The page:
Plus, there are many more local events and national conferences that happen in the Pacific Northwest area. Join listservs and local association chapters like Libs-OR to receive general announcements about these events.
Feel free to contact me with questions about getting involved with local associations: mjkeyser@gmail.
Signing off as SCALA President and wishing an amazing year to the new board!
This past weekend the OR-12 cohort had orientation. As OR-10 moves from library school and fully into the world of information professionals, it’s time to let the new kids take over, but not without some parting gifts. Those gifts: lots of links and information to help you out as your journey begins!
Congratulations! You’re in library school. And if you’re with Emporia’s School of Library and Information Management (SLIM), you are very lucky indeed. It can be very overwhelming after orientation. There’s a lot of information (appropriate as Information Overload Day is in August) and two years can seem like a long time. First things first: it’s okay to be overwhelmed. There’s a lot coming at you all at once. Recognize it for what it is and then start to parse things out. Once you get into a rhythm, it becomes much easier.
Now some tips and tricks.
- Get a Twitter account. Right now. And follow us @SCALAoregon. There’s a ton of information out there and Twitter is an amazing way to get a lot of information in small and easy to digest pieces. Are you stuck looking for a topic for a paper on reference? Tweet to your followers and get some feedback. Find out about events and goings-ons in your neck of the woods or follow live tweets from conferences and events you couldn’t get to.
- Start a blog (like Turner). Or at least start following a lot of blogs. Share your ideas with the world, get involved in the comments, and connect with your community. I follow the Public Library Association (PLA), the Association for Library Service to Children (ALSC), and the Young Adult Library Services Association (YALSA) blogs because I am interested in public youth librarianship. Where are your interests? Find the association relevant to that and start following their blog. Other great blogs to follow include:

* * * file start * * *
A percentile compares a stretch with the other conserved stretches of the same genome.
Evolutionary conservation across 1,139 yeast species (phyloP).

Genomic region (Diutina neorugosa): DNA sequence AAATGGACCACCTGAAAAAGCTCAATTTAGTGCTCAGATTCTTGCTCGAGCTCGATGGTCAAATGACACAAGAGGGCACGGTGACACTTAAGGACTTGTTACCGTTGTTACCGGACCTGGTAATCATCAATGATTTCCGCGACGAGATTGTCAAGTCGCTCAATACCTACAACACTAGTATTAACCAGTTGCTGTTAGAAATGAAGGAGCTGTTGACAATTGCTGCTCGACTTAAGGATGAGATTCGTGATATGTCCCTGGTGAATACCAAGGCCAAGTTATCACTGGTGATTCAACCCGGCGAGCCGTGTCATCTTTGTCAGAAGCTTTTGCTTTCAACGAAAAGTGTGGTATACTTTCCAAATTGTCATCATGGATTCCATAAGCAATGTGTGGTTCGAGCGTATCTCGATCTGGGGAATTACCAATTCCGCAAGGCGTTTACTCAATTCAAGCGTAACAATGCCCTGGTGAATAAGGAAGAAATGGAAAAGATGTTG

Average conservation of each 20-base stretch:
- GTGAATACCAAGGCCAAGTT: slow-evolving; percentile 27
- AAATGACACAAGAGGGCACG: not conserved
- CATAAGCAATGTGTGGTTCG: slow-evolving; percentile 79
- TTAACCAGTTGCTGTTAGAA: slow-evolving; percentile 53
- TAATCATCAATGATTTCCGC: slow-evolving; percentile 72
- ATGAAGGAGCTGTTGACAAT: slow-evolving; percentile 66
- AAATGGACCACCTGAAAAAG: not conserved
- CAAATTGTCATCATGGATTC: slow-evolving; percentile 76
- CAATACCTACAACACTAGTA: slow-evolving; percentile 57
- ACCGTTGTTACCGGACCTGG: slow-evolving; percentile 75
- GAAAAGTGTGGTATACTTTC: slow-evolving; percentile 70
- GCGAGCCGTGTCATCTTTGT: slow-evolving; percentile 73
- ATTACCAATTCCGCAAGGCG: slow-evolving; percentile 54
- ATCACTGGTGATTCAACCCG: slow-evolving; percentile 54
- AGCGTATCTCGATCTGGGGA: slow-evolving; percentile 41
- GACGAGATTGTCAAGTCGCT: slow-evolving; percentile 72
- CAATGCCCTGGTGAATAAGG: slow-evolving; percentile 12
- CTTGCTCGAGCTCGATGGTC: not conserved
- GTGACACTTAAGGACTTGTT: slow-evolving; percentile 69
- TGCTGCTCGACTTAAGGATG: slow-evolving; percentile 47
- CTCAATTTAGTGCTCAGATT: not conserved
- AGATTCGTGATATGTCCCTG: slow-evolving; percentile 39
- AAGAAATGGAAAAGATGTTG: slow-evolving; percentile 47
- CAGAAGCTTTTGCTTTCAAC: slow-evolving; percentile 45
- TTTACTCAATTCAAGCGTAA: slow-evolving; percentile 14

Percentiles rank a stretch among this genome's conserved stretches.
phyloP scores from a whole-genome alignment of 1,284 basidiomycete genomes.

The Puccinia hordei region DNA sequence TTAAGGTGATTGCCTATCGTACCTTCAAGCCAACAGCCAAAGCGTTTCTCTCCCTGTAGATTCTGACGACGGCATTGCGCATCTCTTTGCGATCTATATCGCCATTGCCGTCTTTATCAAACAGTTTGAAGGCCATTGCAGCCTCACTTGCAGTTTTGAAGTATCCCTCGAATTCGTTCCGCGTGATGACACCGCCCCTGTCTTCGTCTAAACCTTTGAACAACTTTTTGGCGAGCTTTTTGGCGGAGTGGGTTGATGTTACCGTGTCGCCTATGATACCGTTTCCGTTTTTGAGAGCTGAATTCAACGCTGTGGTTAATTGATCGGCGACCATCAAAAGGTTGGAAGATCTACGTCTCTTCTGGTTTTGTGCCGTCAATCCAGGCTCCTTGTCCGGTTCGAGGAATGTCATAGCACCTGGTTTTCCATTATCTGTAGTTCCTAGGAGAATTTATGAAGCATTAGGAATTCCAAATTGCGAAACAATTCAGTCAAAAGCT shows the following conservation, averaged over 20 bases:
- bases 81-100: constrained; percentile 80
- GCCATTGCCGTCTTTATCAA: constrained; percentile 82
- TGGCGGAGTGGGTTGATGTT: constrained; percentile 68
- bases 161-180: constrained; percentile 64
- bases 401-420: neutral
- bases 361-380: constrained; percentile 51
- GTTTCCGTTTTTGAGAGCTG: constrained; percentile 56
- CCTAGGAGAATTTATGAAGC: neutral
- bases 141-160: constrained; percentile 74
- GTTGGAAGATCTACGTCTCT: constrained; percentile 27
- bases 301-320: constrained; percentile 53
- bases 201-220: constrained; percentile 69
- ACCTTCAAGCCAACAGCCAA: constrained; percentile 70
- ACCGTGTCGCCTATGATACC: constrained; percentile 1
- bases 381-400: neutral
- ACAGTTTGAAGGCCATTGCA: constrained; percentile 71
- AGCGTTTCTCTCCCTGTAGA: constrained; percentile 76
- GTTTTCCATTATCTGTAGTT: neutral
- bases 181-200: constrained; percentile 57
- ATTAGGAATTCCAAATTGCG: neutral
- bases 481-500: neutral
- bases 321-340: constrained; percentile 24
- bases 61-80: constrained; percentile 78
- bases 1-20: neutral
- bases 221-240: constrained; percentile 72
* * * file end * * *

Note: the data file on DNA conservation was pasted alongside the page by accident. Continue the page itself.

- Be like Jim Carrey in the middle of this movie. Say yes to every opportunity even it seems like you maybe don’t know how to do it (thanks to Rachel Bridgewater for this advice). Go to that conference. Speak up in class. Present that paper. You can do so much more than you know and even if it doesn’t turn out perfectly, there are learning opportunities at every turn. This is how you start to network.
- Listen to your adviser (especially if it’s Perri). She knows the system, knows how to help you, and can get you to the end. In fact, she is what will get you to the end and you’ll feel a sense of pride on graduation day when she calls your name.
- Get a library job or a volunteer position. Like yesterday. Volunteering is a fantastic way to find out what you want to do with your degree or maybe what you don’t want to do. Libraries love volunteers and they love library students. Multnomah County’s Volunteer Services has a number of options for those who want to work in libraries. Go ahead and ask around.
- Sign up for list-servs. Your school one, a job list, one for your state. If you’re in Oregon, Libs-Or is invaluable. You may want to filter them into a different folder so it doesn’t overwhelm your in-box, but this is a great way to get information about conferences, articles, what’s going on with your school and state.
- Back up your work. Save it on your computer, then again on a jump drive or external drive (or both). Load it up into Google Docs (which changes the formatting, but the content is still there) or Dropbox (which doesn’t change formatting). As an aside, these last two are great ways to collaborate with your classmates on projects.
- Read Turner’s advice for new students.
- Join your student organization. Want to do more than attend events? Lead them! Gain leadership skills! Make friends! Learn how to fund raise and do it some more! (PS: Elections for the new SCALA Oregon board are on Saturday. More information will be posted soon).
- Join a national organization. As a student you get a great deal with combo ALA/OLA memberships.
- Bemoan group work. You’re going to have a group project nearly every semester and likely one per class. Librarianship is about collaboration and what you do in library school is great practice. It teaches you how to work together, how to lead, and how to present. You will get very comfortable with your classmates and they are the easiest audience you will every present in front of. Cherish this time.
- Freak out if you can’t do any or all of this in the first semester. Give yourself time to figure out how to organize your life. You’ll get there.
- Forget your friends and how to have fun, but “I have a project due” is a great way to get out of anything. They’ll understand.
Good luck to OR-11 as they move into their final year and to OR-12 as they plunk away at the first months of library school life. You’re now a member of an amazing community. Welcome!
Rebecca Chernay is a member of the recently graduate ESU’s OR-10 cohort and specializes in children’s and youth librarianship. She is the current Web Presence & Social Networking Coordinator for SCALA, but is excited to hand the post off this Saturday.